During the study period, the OOH infection visits decreased from 65 visits per 1000 inhabitants in 2006 to 43 visits in 2014 (mean annual change − 3.0 visits (95% CI − 4.2 to − 1.7)). Also, the antibiotic prescribing decreased from 43 prescriptions per 1000 inhabitants in 2006 to 26 prescriptions in 2014 (mean annual change − 2.2 prescriptions (95% CI − 3.3 to − 1.2)).
The diagnoses and antibiotic prescription rates between IH and OOH are shown in Table 5. During IH, there were 382 infection visits per 1000 inhabitants per year compared to 51.4 during OOH. Thus 12% of all visits were during OOH. RTIs were the most common diagnoses during both IH and OOH. However, acute otitis media, pharyngotonsillitis, and lower UTIs were more common during OOH. A total of 15% of all antibiotics were prescribed during OOH. The likelihood of receiving an antibiotic prescription was 55% during OOH visits compared to 41% during IH visits. The unadjusted relative risk of antibiotic prescribing in OOH was 1.37 (95% CI 1.36 to 1.38) compared to IH. The difference remained unchanged when only adjusted for age and sex 1.37 (95% CI 1.37 to 1.38) and 1.37 (95% CI 1.37 to 1.38), respectively. However, when adjusted for age, sex, and diagnosis the relative risk of antibiotic prescribing during OOH was 1.09 (95% CI 1.08 to 1.10) compared to IH. No difference was found between the two OOHCs. Age and sex adjusted relative risks of antibiotic prescribing during OOH per diagnosis were significantly higher for acute otitis media, pharyngotonsillitis, pneumonia, SSI and UTI.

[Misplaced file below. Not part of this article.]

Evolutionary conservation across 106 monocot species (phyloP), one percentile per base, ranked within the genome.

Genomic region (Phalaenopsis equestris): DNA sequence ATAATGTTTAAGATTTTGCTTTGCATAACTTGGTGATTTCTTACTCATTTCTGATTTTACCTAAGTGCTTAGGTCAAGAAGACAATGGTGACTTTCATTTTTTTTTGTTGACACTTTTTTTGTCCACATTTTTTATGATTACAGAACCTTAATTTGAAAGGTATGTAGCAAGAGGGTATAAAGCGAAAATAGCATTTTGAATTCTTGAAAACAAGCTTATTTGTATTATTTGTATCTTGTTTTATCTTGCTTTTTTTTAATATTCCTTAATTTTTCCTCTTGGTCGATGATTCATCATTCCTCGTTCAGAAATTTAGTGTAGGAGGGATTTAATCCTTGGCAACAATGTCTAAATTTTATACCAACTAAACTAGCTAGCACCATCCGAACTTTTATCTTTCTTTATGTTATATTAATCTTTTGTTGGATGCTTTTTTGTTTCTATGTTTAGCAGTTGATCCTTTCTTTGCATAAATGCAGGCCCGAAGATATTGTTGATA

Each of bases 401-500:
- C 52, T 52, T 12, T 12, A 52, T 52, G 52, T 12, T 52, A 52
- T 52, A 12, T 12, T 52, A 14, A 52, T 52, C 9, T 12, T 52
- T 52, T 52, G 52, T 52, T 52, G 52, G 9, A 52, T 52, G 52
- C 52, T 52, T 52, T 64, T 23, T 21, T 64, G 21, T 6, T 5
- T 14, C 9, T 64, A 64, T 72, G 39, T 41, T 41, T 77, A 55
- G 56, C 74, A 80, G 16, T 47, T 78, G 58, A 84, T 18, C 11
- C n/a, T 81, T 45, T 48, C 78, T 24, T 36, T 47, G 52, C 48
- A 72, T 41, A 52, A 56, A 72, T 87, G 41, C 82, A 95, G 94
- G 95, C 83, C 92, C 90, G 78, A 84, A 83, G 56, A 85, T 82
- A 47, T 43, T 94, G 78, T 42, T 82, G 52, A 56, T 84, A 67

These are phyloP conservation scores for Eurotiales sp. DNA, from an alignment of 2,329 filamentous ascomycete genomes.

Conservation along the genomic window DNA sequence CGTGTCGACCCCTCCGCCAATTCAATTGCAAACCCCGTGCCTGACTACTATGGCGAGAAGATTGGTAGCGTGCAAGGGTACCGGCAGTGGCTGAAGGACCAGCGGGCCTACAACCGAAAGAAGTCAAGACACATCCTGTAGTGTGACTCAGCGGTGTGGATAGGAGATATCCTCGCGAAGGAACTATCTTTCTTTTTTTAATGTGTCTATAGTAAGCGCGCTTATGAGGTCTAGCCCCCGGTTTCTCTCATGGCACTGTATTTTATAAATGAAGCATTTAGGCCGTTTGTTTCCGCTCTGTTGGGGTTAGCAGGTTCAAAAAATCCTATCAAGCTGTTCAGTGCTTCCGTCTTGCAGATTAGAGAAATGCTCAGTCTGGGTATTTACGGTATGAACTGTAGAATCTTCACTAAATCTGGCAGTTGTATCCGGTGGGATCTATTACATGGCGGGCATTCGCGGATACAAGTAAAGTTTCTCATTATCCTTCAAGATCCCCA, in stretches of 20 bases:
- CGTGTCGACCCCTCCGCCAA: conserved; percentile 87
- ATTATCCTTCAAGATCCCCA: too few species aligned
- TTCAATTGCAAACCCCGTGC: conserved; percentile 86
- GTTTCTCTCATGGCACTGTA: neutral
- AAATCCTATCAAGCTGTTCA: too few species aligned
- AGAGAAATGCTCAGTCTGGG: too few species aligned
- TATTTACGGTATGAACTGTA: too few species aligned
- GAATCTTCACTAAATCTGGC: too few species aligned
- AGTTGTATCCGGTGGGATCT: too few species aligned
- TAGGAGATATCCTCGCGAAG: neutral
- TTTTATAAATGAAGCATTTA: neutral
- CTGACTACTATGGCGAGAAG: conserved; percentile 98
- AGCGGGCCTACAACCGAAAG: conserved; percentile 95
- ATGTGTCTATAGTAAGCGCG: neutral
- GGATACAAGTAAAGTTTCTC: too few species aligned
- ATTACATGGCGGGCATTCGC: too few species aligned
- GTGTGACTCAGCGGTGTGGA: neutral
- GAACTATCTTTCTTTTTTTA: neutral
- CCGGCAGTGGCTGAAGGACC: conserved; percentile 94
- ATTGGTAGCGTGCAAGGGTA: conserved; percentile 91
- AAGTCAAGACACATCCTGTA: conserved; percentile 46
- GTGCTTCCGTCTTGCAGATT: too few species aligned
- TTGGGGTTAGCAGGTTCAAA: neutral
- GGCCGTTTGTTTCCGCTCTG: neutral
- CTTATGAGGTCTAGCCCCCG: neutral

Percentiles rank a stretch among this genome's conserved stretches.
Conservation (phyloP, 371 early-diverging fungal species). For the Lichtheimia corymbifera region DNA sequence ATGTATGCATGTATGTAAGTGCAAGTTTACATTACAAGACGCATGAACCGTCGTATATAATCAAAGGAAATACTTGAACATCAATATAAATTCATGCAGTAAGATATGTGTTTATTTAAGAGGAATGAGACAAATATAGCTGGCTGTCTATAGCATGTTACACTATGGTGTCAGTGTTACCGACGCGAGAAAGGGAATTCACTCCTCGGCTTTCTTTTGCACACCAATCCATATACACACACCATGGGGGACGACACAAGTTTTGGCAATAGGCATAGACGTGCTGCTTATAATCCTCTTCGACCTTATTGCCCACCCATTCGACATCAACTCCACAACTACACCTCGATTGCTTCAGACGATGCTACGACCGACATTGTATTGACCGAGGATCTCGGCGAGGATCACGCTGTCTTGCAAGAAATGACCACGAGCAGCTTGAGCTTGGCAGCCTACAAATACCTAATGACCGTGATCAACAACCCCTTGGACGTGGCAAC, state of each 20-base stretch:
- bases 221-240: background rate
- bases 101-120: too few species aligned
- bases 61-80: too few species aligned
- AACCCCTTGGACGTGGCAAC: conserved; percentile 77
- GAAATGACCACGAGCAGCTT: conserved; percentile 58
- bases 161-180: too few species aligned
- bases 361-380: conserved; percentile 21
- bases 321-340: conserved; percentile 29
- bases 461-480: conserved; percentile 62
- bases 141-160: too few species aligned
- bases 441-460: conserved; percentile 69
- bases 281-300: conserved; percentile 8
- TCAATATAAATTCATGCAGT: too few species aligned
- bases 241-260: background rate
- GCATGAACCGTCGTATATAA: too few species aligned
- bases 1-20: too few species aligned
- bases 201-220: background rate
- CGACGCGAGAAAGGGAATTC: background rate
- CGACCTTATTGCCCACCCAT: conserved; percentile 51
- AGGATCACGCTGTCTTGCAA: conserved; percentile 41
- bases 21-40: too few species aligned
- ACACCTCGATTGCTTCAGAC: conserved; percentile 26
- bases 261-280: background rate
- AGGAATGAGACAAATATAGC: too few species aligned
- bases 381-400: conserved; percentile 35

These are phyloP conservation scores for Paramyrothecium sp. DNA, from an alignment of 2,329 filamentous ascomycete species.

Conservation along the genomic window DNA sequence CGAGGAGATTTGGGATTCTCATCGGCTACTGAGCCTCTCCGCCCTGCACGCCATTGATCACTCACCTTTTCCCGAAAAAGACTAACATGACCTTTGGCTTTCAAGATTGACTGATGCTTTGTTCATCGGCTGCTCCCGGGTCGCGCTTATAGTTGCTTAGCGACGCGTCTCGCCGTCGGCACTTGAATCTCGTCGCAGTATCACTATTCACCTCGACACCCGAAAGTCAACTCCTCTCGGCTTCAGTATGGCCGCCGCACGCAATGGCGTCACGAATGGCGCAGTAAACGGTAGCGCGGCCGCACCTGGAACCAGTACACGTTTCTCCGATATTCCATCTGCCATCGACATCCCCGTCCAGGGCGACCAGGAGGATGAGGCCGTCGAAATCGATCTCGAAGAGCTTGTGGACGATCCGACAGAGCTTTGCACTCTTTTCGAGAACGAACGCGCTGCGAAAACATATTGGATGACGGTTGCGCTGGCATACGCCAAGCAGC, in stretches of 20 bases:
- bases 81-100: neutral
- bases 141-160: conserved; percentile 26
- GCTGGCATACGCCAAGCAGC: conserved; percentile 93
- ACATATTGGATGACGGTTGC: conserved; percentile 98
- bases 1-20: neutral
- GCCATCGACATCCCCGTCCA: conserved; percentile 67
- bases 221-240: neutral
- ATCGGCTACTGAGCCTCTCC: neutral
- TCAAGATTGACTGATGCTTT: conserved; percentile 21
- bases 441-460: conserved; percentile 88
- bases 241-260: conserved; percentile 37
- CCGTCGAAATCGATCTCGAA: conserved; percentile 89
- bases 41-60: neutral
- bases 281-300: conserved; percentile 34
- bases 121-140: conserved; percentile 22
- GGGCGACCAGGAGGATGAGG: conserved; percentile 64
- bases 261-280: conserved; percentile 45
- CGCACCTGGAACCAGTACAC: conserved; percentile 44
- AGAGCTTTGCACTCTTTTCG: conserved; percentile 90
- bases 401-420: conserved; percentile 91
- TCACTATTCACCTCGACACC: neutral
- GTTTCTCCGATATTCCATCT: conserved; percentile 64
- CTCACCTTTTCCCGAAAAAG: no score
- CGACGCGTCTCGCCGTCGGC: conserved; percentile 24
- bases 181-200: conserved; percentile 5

For the six most common diagnoses treated with antibiotics, a comparison of treatment choice per diagnosis with IH and OOH visits was made. The prescription rate was higher during OOH for pneumonia, acute otitis media, and pharyngotonsillitis. Although the difference was statistically significant, the choices of treatment for each diagnosis were comparable between IH and OOH prescriptions (Table 6).
During the study period, the level of infection visits was constant, but the antibiotic prescription rate decreased. Fewer prescriptions in children and for RTIs were the main reasons for the reduction. During OOH, there was a reduction both in infection visits and in antibiotic prescribing. The antibiotic prescription rate was higher during OOH than during IH, and when adjusting for age, sex, and diagnosis the difference was significant but small. The choices of treatments were similar.
This study showed that women visited primary care for infections more often than men and also received antibiotic treatment more often than men. The same pattern has been seen in other studies from Denmark, the Netherlands, and the United Kingdom [10, 27, 28]. The sex difference in the incidence of lower UTI was an important reason.
Our data on visit rates per 1000 inhabitants per years for infections were similar to the Primary Care Record of Infections in Sweden (PRIS) database , which consists of data since 2007 on visits with an infectious diagnosis and all antibiotic prescriptions from voluntarily participating PHCCs on an annual basis. Antibiotic prescriptions are in most cases linked to diagnoses and also includes information about age, sex, and laboratory results. The database has a larger dataset than in this study covering PHCCs in other regions but lacks OOH data. In the PRIS database, the visit rates per 1000 persons per year for infections during IH were 457 (in 2008), 441 (in 2010), and 406 (in 2013).